Monday, September 26, 2016

Australia’s Oldest Working Scientist Asked to Leave His Post: Is it Fair?

Australia’s Oldest Working Scientist Asked to Leave His Post: Is it Fair?

Edith Cowan University

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Australia’s oldest working scientist, David Goodall, has been told to leave his post at the Edith Cowan University after the university declared him unfit to work on campus. The university maintains that it still wants to continue its relationship with the 102 year old but Goodall now has to work from his home office.

Edith Cowan University just renewed his honorary professor position for three more years. However, according to Andrew Woodward, the university’s dean for the School of Sciences, David Goodall working from his home office would be for the best since the staff and students believe working at the campus at his age could take a toll on his safety and wellbeing.

In his career in ecology spanning 70 years, Goodall has produced over 100 research papers and three doctorates. He also received a member of the Order of Australia and traveled all over the world for his work.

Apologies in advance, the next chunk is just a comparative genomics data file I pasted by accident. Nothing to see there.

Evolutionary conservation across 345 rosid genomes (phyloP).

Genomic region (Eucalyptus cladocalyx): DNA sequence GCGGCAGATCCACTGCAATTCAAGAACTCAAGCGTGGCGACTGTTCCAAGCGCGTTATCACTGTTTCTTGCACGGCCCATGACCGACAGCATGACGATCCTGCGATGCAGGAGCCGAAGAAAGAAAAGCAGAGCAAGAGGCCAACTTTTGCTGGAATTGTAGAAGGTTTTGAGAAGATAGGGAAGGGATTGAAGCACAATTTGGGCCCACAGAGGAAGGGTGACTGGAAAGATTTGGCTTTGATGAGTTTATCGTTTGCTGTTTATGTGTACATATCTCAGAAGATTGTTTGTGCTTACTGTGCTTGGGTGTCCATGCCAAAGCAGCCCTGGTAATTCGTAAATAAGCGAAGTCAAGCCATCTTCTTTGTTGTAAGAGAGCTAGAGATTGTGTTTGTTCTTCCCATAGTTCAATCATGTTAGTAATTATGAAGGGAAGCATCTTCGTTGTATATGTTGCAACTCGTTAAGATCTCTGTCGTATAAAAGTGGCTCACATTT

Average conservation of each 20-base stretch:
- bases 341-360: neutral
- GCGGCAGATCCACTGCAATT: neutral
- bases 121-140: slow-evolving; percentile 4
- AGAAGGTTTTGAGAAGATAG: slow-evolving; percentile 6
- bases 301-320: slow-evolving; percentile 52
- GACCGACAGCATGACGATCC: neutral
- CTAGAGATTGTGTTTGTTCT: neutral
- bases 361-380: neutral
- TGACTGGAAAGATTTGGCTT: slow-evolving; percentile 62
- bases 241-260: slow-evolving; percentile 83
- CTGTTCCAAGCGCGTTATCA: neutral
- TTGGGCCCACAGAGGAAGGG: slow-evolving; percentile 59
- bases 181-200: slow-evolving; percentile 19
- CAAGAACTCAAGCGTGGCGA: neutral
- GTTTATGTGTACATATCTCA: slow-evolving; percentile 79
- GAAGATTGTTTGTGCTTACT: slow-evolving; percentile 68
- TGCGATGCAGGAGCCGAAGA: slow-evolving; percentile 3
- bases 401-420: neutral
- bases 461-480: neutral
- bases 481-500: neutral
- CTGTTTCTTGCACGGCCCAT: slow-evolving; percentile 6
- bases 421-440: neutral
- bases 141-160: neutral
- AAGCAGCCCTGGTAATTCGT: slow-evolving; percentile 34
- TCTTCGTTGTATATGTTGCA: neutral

The scientist used to commute for 90 minutes from his home to the Joondalup campus up to four days a week, but the decision means that all of Goodall’s transportation cost would be taken care of by the university. Woodward also says that the university will also provide Goodall with a computer and a printer.

The researcher’s daughter, Karen Goodall-Smith, expressed contempt at the university’s decision. According to her, it would the worst thing the university could do to him and would undoubtedly affect her father’s independence and wellbeing.

“After everything he has contributed, for them to do that, I’m appalled,” says Goodall-Smith.

The scientist also said that he does not have enough space in his one-bedroom unit for a home office. He is looking for an alternative space. Goodall asserts that he is still keen to work for and contribute to the university despite having to do it outside the office.